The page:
The first is simple mathematics: climate change, inequality, violence, racism and sexism are such difficult and deep-rooted problems that no less than 100 per cent of our energies will be needed to confront them. We can’t build a sharing economy unless people are actually prepared to share, nor combat environmental degradation without sacrificing some of our consumption, nor achieve true equality unless men take up a half of all responsibilities in the home. These are extremely demanding challenges that require major personal, social and economic shifts.

But blending social and financial considerations together automatically reduces the priority that’s given to one side or the other, since one can’t have more than 100 per cent of anything at one time. Is 50 per cent good enough to make real progress on such problems? What if social considerations fall even further below that level? In theory it’s possible to give equal weight to the social and the financial, but in practice that’s very difficult to do because of the second of my three reasons: money nearly always wins.

The mangling of altruism with self interest is supposed to achieve the perfect mix of both, but in reality it usually leads to the erosion of social objectives over time. Social enterprises begin to ignore clients who are more difficult to reach (it’s the same problem with charter schools in the USA); public-private partnerships begin to lean further towards commercial interests and priorities as accountability to the public is diluted; impact investors are more patient than the stereotype of Wall Street suits or those in the City, but they still need to make some money, and that limits what they can support. And I don’t know any philanthrocapitalist who’s willing to transform the system that has put them firmly at the top.

The reason this happens isn’t rocket science: money doesn’t only ‘talk’ as the old saying puts it, it jabbers incessantly in your ears until even the socially-conscious begin to listen, especially in conditions of widespread financial insecurity and corporate domination of politics and the media. There may not be a need to sacrifice financial returns in order to achieve a positive social impact, but there is a need to sacrifice social returns in order to make a profit. And that excludes huge areas of important social action that need more time and patience than can be ‘afforded,’ or that prioritize quality over quantity regardless of the cost, or that simply can’t be monetized.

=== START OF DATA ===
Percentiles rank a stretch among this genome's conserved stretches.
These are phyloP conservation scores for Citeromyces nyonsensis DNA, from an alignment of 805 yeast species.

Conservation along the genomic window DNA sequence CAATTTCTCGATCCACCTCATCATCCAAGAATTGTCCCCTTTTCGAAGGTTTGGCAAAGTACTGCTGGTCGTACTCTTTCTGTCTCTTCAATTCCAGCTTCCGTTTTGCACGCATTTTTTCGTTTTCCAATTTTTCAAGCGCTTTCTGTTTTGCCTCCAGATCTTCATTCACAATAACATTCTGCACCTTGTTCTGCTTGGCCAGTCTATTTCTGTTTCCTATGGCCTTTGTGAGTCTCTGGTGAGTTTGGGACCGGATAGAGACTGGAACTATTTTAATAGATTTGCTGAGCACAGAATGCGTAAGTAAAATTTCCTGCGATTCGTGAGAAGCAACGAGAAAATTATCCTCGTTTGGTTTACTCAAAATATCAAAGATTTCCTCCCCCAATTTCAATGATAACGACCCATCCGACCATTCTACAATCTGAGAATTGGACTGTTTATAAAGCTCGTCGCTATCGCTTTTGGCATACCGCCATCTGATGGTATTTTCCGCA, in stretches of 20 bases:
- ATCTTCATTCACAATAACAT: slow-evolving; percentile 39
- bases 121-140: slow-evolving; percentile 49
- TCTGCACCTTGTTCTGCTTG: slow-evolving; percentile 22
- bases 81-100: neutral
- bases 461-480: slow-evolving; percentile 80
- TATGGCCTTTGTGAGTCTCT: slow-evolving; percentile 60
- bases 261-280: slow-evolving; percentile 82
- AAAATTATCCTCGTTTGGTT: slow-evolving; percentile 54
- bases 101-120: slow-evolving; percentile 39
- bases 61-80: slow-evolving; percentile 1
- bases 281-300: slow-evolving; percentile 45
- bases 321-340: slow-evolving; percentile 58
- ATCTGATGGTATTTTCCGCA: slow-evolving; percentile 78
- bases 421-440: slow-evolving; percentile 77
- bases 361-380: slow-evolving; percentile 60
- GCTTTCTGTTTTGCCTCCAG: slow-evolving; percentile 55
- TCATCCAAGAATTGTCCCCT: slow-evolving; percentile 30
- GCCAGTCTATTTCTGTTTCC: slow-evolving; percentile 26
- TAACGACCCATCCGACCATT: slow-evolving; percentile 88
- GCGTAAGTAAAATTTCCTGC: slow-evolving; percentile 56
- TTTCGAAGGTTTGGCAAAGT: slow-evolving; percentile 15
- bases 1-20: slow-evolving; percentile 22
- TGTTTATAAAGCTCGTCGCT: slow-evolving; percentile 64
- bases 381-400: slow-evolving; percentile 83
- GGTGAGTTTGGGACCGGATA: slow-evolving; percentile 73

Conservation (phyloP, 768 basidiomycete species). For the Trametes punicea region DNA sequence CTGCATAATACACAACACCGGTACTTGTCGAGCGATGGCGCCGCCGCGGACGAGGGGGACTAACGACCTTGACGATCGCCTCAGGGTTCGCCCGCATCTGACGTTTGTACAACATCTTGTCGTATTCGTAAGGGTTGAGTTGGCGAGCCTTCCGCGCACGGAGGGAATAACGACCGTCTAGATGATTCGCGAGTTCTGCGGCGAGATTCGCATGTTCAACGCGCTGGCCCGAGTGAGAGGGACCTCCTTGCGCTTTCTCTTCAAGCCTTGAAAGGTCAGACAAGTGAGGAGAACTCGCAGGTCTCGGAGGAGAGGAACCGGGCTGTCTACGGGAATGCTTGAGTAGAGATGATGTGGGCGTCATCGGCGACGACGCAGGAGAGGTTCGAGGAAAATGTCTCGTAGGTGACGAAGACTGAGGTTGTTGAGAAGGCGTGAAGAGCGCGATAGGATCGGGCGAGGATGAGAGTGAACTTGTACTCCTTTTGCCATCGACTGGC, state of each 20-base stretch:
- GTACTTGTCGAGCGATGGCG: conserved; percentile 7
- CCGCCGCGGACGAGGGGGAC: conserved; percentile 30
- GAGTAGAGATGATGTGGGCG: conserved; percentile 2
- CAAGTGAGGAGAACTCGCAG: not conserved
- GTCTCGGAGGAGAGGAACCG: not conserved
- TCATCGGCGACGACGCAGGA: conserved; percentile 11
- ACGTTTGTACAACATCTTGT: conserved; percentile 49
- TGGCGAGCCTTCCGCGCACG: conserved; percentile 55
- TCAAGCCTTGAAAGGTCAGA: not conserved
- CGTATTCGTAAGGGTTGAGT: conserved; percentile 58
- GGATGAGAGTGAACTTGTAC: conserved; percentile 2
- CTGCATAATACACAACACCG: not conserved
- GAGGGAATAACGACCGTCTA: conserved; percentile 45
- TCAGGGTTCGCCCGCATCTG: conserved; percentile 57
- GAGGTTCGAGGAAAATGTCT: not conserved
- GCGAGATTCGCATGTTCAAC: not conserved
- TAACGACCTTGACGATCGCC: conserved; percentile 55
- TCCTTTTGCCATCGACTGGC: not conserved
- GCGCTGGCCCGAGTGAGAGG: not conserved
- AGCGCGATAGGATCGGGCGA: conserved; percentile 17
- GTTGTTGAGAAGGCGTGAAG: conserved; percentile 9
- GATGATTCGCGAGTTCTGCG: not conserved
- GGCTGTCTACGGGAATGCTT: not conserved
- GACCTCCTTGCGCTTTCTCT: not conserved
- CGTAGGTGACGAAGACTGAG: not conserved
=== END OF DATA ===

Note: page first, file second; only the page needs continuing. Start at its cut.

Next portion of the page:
That takes me to reason number three: social change and market mechanisms aren’t easily interchangeable. They are fundamentally different—more like ‘oil and water’ than the ‘perfect Margarita’ that’s presented by advocates of ‘blended value.’ Take, for example, cooperation and competition. These are not points along the same continuum, but opposing principles and values.  It’s the same for individualism and collective action, or intrinsic and instrumental value, or gifts versus investments.

One of most pernicious effects of philanthrocapitalism is to make gifts and gift relationships somehow seem suspect, second-rate or backward. But these relationships—expressed through community and solidarity and social movements—are the basis of all healthy human interaction. Our imaginations have become so colonized by market thinking that we no longer know or care what it means to be fully human in this sense—to give freely with no expectation of return; to show solidarity without the need for a reward; or to hold a conversation that doesn’t degenerate into a transaction or a deal.

The truth of the matter—demonstrated time and again through the history of privatization and the decline of public or civic values—is that markets have little useful role to play in any humanistic endeavor. That includes health, education, politics, civil society and the arts. As Adam Smith realized, markets are good at some things and lousy at others. They’re not designed to transform themselves or to build new systems based on love and compassion. Both are needed, but each in their place. Resisting such incursions is one of the keys to reformulating society around a radically different rationality than self-interest.

Let’s not shy away from the confrontations that reveal where social and financial considerations can fit together and where they should be kept apart. It’s those confrontations that open the door to deeper-rooted changes in people, values and institutions.

The goal of making money is making money. The goal of social change is social change. Sometimes the two meet in the middle, but usually they don’t, and that’s absolutely fine. For a new generation of Samaritans who need a financial return on their compassion, a new slogan may provide some necessary extra motivation. But the rest of us don’t have to settle for self-limiting, self-promoting and self-interested ‘solutions.’ ‘Doing good and doing well’ is no basis for social transformation. It’s time it was put to bed.

About the author

Michael Edwards is a writer and activist based in upstate New York, and the editor of Transformation. His website is www.futurepositive.org and his twitter account is @edwarmi.